Mesa Boogie Roadster Guitar Amplifier Review

April 8, 2013 by · Leave a Comment 

Mesa Boogie Roadster

The almighty Mesa Boogie Roadster is a great sounding and versatile amp that is designed with the plug-in-and-play guitarist in mind. It is a brother to the Road King amp and is basically the same as the RK minus Mesa’s Progressive Linkage technology and some other back-panel features that some feel a player needs an advanced engineering degree to operate.

The Roadster gives less tech-friendly players a number of foot-switchable options to craft their tones with, without the anxiety of tons of power amp features they don’t understand. The Roadster’s channels one and two give up classic clean tones that can be duplicated across both channels for rhythm and lead applications. They also have TWEED and BRIT modes that work with the mid frequencies to get classic American blues and British rock sounds from clean to clipped. These two channels would make a great sounding and versatile amp all by themselves. Channels three and four offer players all the legendary tones found in Mesa’s Dual Rectifier Solo heads and contain all flavors of gain from mild to wild. Again, the sounds can be cloned across the channels for ultimate tonal control. Read more

Field Guide to Guitar Amplifier Tubes – Everything You Need To Know

March 27, 2013 by · 3 Comments 

Guitar amplifier valve tubesWhat is a vacuum tube? — If the link between a light bulb and a raging Marshall stack doesn’t seem obvious, take a glance at those vacuum tubes glowing inside your amp. And then pay your respects to Thomas Edison, the Wizard of Menlo Park, New Jersey.

Edison produced an incandescent light bulb in the late 1870s by feeding an electric current to a filament until it burned bright red. He then sheathed the filament in a glass bulb and extracted the oxygen, thus creating a vacuum to prevent the filament from burning up.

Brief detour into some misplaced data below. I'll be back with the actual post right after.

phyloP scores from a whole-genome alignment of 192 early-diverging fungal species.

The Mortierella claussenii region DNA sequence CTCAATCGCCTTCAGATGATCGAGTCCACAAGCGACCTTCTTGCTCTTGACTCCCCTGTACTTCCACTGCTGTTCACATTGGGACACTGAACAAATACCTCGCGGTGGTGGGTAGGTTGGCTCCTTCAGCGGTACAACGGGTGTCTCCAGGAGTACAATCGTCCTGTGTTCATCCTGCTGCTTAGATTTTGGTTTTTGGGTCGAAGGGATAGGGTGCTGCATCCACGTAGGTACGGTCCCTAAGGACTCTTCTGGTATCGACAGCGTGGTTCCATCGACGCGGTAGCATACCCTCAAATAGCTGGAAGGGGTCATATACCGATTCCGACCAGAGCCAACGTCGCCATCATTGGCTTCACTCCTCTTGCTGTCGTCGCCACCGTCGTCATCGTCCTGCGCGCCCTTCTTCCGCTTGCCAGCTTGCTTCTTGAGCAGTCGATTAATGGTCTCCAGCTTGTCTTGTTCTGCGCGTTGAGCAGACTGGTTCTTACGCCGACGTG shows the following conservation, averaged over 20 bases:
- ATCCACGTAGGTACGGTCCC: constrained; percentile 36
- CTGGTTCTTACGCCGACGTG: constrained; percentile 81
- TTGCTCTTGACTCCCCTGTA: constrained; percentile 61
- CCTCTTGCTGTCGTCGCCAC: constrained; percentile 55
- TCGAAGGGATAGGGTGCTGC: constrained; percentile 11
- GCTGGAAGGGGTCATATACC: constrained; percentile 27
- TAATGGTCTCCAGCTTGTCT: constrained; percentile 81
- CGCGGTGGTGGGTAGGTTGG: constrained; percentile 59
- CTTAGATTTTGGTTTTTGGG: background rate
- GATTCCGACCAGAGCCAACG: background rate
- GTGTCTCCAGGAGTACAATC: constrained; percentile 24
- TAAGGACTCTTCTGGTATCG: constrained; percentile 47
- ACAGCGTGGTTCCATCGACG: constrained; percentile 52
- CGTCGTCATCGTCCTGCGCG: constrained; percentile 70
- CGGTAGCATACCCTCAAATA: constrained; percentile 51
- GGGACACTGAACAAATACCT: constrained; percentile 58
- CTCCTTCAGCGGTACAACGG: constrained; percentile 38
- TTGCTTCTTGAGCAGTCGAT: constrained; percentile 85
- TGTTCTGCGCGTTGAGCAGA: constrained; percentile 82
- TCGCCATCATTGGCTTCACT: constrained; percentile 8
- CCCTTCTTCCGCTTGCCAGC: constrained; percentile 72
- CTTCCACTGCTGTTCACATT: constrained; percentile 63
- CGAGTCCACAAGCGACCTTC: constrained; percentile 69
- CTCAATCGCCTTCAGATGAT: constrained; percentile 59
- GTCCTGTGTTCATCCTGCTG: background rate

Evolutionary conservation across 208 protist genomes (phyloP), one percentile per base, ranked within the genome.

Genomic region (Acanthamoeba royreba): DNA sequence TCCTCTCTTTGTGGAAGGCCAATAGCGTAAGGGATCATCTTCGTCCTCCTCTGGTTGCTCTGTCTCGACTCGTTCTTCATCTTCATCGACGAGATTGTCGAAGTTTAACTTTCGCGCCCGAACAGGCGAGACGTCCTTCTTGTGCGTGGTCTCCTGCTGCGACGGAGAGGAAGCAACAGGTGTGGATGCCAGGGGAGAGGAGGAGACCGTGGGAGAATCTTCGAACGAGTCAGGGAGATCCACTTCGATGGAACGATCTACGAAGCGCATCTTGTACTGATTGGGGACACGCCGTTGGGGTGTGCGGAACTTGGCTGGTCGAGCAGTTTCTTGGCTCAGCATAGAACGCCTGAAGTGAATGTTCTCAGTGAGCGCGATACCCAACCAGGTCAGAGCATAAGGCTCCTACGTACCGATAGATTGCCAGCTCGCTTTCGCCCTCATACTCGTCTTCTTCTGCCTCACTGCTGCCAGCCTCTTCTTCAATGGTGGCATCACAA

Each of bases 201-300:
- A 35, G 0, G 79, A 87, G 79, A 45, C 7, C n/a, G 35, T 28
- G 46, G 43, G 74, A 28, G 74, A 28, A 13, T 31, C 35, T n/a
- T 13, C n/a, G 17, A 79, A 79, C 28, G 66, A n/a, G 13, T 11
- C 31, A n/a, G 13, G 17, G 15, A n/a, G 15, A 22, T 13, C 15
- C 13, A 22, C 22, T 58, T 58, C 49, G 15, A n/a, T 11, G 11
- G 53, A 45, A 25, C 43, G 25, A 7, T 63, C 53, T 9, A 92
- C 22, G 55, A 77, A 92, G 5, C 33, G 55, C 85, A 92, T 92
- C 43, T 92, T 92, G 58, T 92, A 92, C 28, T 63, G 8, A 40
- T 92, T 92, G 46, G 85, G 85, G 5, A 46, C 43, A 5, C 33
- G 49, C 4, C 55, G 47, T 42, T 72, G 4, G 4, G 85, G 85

During further experiments in 1883, Edison detected electrons flowing from the filament, through the vacuum and over to a metal plate he had placed inside the bulb. This discovery, named the Edison Effect, remained a minor phenomenon until another scientist, John Fleming, found that these electrons could be used to detect radio waves and convert them into electricity. Fleming added a second metal element to the bulb, thereby creating the first diode, or—to use a name more familiar to guitarists—rectifier. In 1906, inventor Lee de Forest added a third element to the bulb and found that the resulting triode could be used as both a switch and an amplifier. Today, the vacuum tube has evolved to include a complex assembly of plates, grids and heating elements that produce a more efficient part. Read more

Tube vs Solid State Amplifiers – Which is Better?

January 9, 2013 by · 5 Comments 

Tube Amps vs. Solid State AmpsThere are a few central debates that continually rage in this thing of ours, topics that never seem to get exhausted during online forum or real time arguing: Gibson vs. Fender, Fender vs. Marshall, Ginger vs. Mary Ann, Bud vs. Miller, and, most importantly, tube amps vs. solid state amps. These are the things guitarists think about. Now, I can’t help you decide to play a Les Paul over a Strat or who to spend Read more

How to Listen to and Care for Your Amp When It’s Sick

November 3, 2011 by · Leave a Comment 

Fender Vibro KingGuitar amps are, no matter how you cut it, black boxes. You may think you have control over them, but when it gets down to it, you can’t really see inside the black box, and even if you could, there aren’t any moving parts. Electricity is largely non-mechanical. Or in other words, magic. And when the magic stops, most people think all they can do is resort to prayer. Or an amp technician.

When your amp isn’t performing up to snuff, there’s still a lot you can do without having an EE degree, or even knowing how to operate test equipment. Here are some holistic approaches—and solutions—you can try yourself, as I did when my tube amp went on the fritz. Warning: Some of the following procedures involve messing around with the components of the amp, so be careful. Electricity can kill you. Proceed at your own risk. Read more

Basic Electric Guitar Circuits: Potentiometers and Tone Capacitors

September 15, 2011 by · Leave a Comment 

What is a Potentiometer?

Potentiometers, or “pots” for short, are used for volume and tone control in electric guitars.  They allow us to alter the electrical resistance in a circuit at the turn of a knob.

Potentiometers and Tone Capacitors

It’s useful to know the fundamental relationship between voltage, current and resistance known as Ohm’s Law when understanding how electric guitar circuits work.  The guitar pickups provide the voltage and current source, while the potentiometers provide the resistance.  From Ohm’s Law we can see how increasing resistance decreases the flow of current through a circuit, while decreasing the resistance increases the current flow.  If two circuit paths are provided from a common voltage source, more current will flow through the path of least resistance.
Potentiometers and Tone Capacitors